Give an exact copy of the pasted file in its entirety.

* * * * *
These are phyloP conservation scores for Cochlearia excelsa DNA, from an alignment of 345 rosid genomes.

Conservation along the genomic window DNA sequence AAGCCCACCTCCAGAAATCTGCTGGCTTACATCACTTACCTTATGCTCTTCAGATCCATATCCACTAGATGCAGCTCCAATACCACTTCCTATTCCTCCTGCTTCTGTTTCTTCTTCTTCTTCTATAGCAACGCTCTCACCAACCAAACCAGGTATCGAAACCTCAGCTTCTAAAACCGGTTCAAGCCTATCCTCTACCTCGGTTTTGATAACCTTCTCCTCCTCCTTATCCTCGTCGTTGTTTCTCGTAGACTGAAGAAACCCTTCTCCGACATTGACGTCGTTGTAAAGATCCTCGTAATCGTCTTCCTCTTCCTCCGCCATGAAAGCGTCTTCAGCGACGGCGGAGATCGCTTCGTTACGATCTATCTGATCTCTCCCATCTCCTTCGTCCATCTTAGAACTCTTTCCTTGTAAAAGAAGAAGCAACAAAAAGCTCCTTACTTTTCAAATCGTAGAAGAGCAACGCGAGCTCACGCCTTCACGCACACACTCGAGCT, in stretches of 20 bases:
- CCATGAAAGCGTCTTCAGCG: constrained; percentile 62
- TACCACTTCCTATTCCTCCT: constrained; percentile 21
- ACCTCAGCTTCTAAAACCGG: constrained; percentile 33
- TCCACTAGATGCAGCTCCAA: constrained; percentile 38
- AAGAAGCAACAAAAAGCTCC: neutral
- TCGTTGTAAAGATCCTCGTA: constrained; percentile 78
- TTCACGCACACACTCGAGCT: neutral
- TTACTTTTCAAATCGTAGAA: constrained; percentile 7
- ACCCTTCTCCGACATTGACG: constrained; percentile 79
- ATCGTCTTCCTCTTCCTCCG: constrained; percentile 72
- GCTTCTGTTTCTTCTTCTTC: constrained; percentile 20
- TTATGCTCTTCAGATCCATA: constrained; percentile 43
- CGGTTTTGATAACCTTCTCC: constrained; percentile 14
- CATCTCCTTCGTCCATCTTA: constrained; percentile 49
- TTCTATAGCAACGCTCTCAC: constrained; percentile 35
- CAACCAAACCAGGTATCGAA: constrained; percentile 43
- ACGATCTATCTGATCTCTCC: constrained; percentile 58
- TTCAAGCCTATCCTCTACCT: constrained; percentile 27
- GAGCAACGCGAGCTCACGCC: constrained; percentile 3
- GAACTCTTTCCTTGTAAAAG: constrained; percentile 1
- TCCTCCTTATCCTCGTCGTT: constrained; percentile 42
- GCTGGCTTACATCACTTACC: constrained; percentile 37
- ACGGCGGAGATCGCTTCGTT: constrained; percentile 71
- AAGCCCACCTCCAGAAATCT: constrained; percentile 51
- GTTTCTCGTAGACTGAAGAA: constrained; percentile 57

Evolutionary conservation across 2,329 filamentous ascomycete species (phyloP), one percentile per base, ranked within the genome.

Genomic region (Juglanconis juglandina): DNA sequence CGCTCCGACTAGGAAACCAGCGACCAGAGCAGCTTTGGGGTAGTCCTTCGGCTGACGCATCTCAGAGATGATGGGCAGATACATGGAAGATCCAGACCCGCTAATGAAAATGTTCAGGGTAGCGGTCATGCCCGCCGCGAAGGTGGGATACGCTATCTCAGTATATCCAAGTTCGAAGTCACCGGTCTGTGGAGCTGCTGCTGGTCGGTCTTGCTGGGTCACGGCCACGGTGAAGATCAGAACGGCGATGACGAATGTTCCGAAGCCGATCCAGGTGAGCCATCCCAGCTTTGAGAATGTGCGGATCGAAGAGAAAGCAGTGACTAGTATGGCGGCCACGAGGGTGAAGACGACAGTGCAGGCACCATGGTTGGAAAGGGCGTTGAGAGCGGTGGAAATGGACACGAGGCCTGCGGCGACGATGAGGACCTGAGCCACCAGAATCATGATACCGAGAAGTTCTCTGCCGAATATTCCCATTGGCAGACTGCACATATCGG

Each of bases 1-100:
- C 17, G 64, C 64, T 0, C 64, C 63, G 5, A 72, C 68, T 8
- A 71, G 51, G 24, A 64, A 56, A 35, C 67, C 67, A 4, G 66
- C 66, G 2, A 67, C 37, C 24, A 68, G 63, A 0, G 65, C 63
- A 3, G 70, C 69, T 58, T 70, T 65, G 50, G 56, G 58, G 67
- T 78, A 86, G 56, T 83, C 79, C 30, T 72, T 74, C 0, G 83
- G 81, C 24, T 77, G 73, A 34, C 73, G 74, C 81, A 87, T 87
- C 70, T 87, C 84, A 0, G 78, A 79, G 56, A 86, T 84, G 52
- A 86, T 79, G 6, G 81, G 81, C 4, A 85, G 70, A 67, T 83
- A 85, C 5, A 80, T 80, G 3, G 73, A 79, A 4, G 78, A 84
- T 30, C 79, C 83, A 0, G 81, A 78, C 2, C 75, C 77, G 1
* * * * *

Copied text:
These are phyloP conservation scores for Cochlearia excelsa DNA, from an alignment of 345 rosid genomes.

Conservation along the genomic window DNA sequence AAGCCCACCTCCAGAAATCTGCTGGCTTACATCACTTACCTTATGCTCTTCAGATCCATATCCACTAGATGCAGCTCCAATACCACTTCCTATTCCTCCTGCTTCTGTTTCTTCTTCTTCTTCTATAGCAACGCTCTCACCAACCAAACCAGGTATCGAAACCTCAGCTTCTAAAACCGGTTCAAGCCTATCCTCTACCTCGGTTTTGATAACCTTCTCCTCCTCCTTATCCTCGTCGTTGTTTCTCGTAGACTGAAGAAACCCTTCTCCGACATTGACGTCGTTGTAAAGATCCTCGTAATCGTCTTCCTCTTCCTCCGCCATGAAAGCGTCTTCAGCGACGGCGGAGATCGCTTCGTTACGATCTATCTGATCTCTCCCATCTCCTTCGTCCATCTTAGAACTCTTTCCTTGTAAAAGAAGAAGCAACAAAAAGCTCCTTACTTTTCAAATCGTAGAAGAGCAACGCGAGCTCACGCCTTCACGCACACACTCGAGCT, in stretches of 20 bases:
- CCATGAAAGCGTCTTCAGCG: constrained; percentile 62
- TACCACTTCCTATTCCTCCT: constrained; percentile 21
- ACCTCAGCTTCTAAAACCGG: constrained; percentile 33
- TCCACTAGATGCAGCTCCAA: constrained; percentile 38
- AAGAAGCAACAAAAAGCTCC: neutral
- TCGTTGTAAAGATCCTCGTA: constrained; percentile 78
- TTCACGCACACACTCGAGCT: neutral
- TTACTTTTCAAATCGTAGAA: constrained; percentile 7
- ACCCTTCTCCGACATTGACG: constrained; percentile 79
- ATCGTCTTCCTCTTCCTCCG: constrained; percentile 72
- GCTTCTGTTTCTTCTTCTTC: constrained; percentile 20
- TTATGCTCTTCAGATCCATA: constrained; percentile 43
- CGGTTTTGATAACCTTCTCC: constrained; percentile 14
- CATCTCCTTCGTCCATCTTA: constrained; percentile 49
- TTCTATAGCAACGCTCTCAC: constrained; percentile 35
- CAACCAAACCAGGTATCGAA: constrained; percentile 43
- ACGATCTATCTGATCTCTCC: constrained; percentile 58
- TTCAAGCCTATCCTCTACCT: constrained; percentile 27
- GAGCAACGCGAGCTCACGCC: constrained; percentile 3
- GAACTCTTTCCTTGTAAAAG: constrained; percentile 1
- TCCTCCTTATCCTCGTCGTT: constrained; percentile 42
- GCTGGCTTACATCACTTACC: constrained; percentile 37
- ACGGCGGAGATCGCTTCGTT: constrained; percentile 71
- AAGCCCACCTCCAGAAATCT: constrained; percentile 51
- GTTTCTCGTAGACTGAAGAA: constrained; percentile 57

Evolutionary conservation across 2,329 filamentous ascomycete species (phyloP), one percentile per base, ranked within the genome.

Genomic region (Juglanconis juglandina): DNA sequence CGCTCCGACTAGGAAACCAGCGACCAGAGCAGCTTTGGGGTAGTCCTTCGGCTGACGCATCTCAGAGATGATGGGCAGATACATGGAAGATCCAGACCCGCTAATGAAAATGTTCAGGGTAGCGGTCATGCCCGCCGCGAAGGTGGGATACGCTATCTCAGTATATCCAAGTTCGAAGTCACCGGTCTGTGGAGCTGCTGCTGGTCGGTCTTGCTGGGTCACGGCCACGGTGAAGATCAGAACGGCGATGACGAATGTTCCGAAGCCGATCCAGGTGAGCCATCCCAGCTTTGAGAATGTGCGGATCGAAGAGAAAGCAGTGACTAGTATGGCGGCCACGAGGGTGAAGACGACAGTGCAGGCACCATGGTTGGAAAGGGCGTTGAGAGCGGTGGAAATGGACACGAGGCCTGCGGCGACGATGAGGACCTGAGCCACCAGAATCATGATACCGAGAAGTTCTCTGCCGAATATTCCCATTGGCAGACTGCACATATCGG

Each of bases 1-100:
- C 17, G 64, C 64, T 0, C 64, C 63, G 5, A 72, C 68, T 8
- A 71, G 51, G 24, A 64, A 56, A 35, C 67, C 67, A 4, G 66
- C 66, G 2, A 67, C 37, C 24, A 68, G 63, A 0, G 65, C 63
- A 3, G 70, C 69, T 58, T 70, T 65, G 50, G 56, G 58, G 67
- T 78, A 86, G 56, T 83, C 79, C 30, T 72, T 74, C 0, G 83
- G 81, C 24, T 77, G 73, A 34, C 73, G 74, C 81, A 87, T 87
- C 70, T 87, C 84, A 0, G 78, A 79, G 56, A 86, T 84, G 52
- A 86, T 79, G 6, G 81, G 81, C 4, A 85, G 70, A 67, T 83
- A 85, C 5, A 80, T 80, G 3, G 73, A 79, A 4, G 78, A 84
- T 30, C 79, C 83, A 0, G 81, A 78, C 2, C 75, C 77, G 1